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Illustration: Aïda Amer/Axios

Forget lone hackers and gangs of digital outlaws: Governments, acting for good and ill, have become the prime movers in the cybersecurity world.

What's happening: Three big stories this week drove home government's central role in a myriad of major breaches, hacks and scams.

1. Equifax: Monday, the Justice Department indicted four members of China's military for executing the 2017 Equifax data breach, which exposed the personal data of nearly 150 million Americans.

  • Equifax had already agreed to a settlement with state and federal authorities for hundreds of millions of dollars, one that focused on efforts to recompense consumers harmed by the breach and to provide incentives to businesses to batten down their hatches against similar future attacks.
  • By attributing the breach to China and bringing the receipts, the U.S. made clear that what had seemed to be a business story was in fact more about China's hunger for data on U.S. citizens — and the ability of its state-employed actors to execute one of the largest data heists in history.

2. Huawei: The Wall Street Journal reported Tuesday that U.S. officials say Huawei, the Chinese telecom giant, has been running a decade-long program of installing secret back doors in its equipment that allow it to monitor network traffic on behalf of the Chinese government.

  • The charges, which Huawei vehemently denies, repeat long-standing U.S. claims against the company, and many experts are critical of Huawei's close ties to the Chinese authorities. But the U.S. has never publicly provided evidence to back the charge.

3. The CIA: For nearly 50 years, a Swiss company called Crypto AG that sold encryption systems to governments around the world operated as a CIA front and enabled the U.S. to monitor those governments' secret communications, a remarkable Washington Post investigation revealed Tuesday.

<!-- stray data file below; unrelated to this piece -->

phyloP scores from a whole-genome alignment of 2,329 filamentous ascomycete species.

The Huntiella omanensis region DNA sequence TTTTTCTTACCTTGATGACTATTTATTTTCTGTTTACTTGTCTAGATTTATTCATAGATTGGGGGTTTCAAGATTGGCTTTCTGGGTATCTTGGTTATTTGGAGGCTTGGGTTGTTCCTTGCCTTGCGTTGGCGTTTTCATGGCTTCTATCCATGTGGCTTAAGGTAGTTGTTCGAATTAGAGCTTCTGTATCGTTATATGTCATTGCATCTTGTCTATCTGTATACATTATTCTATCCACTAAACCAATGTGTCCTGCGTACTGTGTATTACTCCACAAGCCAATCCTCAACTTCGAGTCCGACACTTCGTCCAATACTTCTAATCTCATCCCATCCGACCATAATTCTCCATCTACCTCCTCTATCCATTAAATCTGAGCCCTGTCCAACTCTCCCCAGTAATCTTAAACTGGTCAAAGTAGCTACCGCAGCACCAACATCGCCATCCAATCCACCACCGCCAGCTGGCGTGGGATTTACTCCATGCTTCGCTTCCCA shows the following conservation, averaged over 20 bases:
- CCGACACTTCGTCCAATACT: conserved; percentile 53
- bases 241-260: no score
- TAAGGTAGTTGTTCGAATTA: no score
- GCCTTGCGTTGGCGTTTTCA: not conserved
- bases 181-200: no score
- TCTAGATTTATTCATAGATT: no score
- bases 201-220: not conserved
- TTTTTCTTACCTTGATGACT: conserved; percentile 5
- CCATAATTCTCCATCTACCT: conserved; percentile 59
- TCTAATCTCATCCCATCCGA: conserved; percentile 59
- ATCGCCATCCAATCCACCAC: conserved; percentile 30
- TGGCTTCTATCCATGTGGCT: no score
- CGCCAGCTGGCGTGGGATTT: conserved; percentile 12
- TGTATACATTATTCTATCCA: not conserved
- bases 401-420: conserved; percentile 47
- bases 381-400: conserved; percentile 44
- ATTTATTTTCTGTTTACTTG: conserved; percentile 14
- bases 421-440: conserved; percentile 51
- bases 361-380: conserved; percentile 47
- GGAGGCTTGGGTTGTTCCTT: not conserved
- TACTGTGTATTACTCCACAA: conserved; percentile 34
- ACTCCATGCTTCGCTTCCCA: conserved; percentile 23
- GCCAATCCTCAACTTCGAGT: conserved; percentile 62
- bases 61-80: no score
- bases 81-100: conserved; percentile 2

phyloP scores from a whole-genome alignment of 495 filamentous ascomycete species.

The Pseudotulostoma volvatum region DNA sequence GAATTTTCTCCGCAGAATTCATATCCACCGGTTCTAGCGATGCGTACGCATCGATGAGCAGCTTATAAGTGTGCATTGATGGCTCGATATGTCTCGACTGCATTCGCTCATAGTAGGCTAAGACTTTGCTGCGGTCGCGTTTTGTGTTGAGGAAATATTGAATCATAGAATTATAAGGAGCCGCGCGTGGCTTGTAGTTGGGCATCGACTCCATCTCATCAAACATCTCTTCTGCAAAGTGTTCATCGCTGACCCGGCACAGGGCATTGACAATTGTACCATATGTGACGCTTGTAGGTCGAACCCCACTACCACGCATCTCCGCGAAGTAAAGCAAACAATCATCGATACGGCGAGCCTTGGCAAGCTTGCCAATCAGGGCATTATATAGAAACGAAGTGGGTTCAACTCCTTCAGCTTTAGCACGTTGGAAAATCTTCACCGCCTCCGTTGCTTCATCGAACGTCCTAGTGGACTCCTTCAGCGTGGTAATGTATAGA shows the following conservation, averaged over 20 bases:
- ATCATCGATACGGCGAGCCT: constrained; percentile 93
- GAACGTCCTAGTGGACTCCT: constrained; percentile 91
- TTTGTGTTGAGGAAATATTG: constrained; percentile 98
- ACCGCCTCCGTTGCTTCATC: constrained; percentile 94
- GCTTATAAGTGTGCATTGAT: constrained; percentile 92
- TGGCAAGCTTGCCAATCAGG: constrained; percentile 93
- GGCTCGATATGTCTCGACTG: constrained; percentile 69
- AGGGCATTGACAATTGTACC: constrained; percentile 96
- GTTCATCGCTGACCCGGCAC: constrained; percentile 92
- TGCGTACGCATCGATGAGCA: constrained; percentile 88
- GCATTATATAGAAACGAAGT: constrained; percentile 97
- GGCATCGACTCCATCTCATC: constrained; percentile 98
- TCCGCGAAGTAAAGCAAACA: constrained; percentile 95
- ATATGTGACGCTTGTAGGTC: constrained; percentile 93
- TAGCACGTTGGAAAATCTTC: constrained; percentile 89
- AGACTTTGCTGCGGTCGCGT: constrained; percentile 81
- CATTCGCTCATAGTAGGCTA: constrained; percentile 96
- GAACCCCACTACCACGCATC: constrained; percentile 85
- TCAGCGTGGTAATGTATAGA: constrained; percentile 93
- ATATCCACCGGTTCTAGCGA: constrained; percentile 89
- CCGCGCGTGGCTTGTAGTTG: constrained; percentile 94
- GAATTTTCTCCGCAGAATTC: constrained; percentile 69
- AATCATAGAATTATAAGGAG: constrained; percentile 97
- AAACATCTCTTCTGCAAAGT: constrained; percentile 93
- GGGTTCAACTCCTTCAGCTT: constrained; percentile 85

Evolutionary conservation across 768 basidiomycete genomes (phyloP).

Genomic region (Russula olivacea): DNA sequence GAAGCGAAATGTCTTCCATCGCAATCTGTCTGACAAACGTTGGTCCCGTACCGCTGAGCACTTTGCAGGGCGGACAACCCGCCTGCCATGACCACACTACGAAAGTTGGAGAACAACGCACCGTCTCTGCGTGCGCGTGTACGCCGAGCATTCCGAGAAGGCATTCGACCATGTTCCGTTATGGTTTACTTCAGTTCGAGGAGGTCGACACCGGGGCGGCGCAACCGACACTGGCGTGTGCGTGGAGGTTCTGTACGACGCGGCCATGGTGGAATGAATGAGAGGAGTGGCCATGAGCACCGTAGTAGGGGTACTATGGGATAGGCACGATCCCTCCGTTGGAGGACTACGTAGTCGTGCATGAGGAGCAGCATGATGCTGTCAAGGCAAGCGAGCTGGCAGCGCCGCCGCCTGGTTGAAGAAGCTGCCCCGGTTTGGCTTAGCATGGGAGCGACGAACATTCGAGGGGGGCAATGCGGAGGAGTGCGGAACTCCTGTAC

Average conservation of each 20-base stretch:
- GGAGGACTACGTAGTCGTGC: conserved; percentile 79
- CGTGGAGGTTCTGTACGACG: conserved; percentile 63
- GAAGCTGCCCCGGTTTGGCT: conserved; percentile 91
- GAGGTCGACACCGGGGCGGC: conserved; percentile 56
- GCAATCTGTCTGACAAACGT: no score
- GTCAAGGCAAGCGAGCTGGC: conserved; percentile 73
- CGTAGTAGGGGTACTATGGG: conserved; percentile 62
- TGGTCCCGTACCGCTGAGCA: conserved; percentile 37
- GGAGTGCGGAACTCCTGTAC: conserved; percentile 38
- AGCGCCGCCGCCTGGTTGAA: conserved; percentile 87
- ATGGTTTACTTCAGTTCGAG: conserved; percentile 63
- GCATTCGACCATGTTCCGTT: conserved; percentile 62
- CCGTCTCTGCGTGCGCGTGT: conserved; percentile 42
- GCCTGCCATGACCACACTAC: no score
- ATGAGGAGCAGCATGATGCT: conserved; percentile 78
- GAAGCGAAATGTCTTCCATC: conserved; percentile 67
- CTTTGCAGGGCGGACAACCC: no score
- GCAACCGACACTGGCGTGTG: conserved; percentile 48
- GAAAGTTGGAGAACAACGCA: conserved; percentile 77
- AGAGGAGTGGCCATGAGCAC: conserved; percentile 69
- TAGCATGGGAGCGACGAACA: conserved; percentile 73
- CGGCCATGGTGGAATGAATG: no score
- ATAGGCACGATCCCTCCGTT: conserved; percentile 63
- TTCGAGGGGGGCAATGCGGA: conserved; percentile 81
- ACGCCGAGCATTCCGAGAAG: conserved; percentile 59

• The audacity, scope and span of the operation (from 1970 to 2018) make it "one of the most momentous and simply mind-boggling revelations in intelligence history," as Thomas Rid, professor of strategic studies at Johns Hopkins, said on Twitter.

Flashback: Even when governments aren't directly pulling the levers, their power shapes events in cybersecurity.

  • When a group that called itself the Shadow Brokers stole and shared a trove of NSA hacking tools in 2017, third parties grabbed the NSA code and transformed it into what became known as the WannaCry and NotPetya worms, which caused enormous damage to businesses worldwide.

The bottom line: Modest-size criminal attacks on individuals and businesses can be maddening and destructive, and they come from all directions. But increasingly, we're learning that massive-scale hacks and breaches almost always come with a government's fingerprints somewhere on them.

Go deeper

Top economic regulators stressed by vacancies

Illustration: Annelise Capossela/Axios

The boom times are all around us (from corporate deal sprees to the breakneck rise of cryptocurrency) — and the agencies in charge are stretched thin trying to police it.

Why it matters: Overwhelmed staff and a slew of vacant posts could set back President Biden's big regulatory agenda.

GOP Sen. Chuck Grassley announces run for re-election

Photo: Greg Nash/The Hill/Bloomberg via Getty Images

Sen. Chuck Grassley (R-Iowa), the longest-serving Senate Republican, announced on Friday that he's running for re-election in 2022.

Why it matters: The GOP is looking to regain control of both chambers of Congress in the upcoming midterm elections. Several Republicans had urged the 88-year-old senator to run to avoid another retirement after five incumbent senators said they wouldn't seek re-election.

China deems all cryptocurrency transactions illegal

A person walking past China's central bank in Beijing in August 2007. Photo: Teh Eng Koon/AFP via Getty Images

China's central bank declared on Friday that all cryptocurrencies are illegal, banning crypto-related transactions and cryptocurrency mining, according to Reuters.

Why it matters: China's government is now following through with its goal of cracking down on unofficial virtual currencies, which it has said are a financial, social and national security risk and a contributor to global warming.

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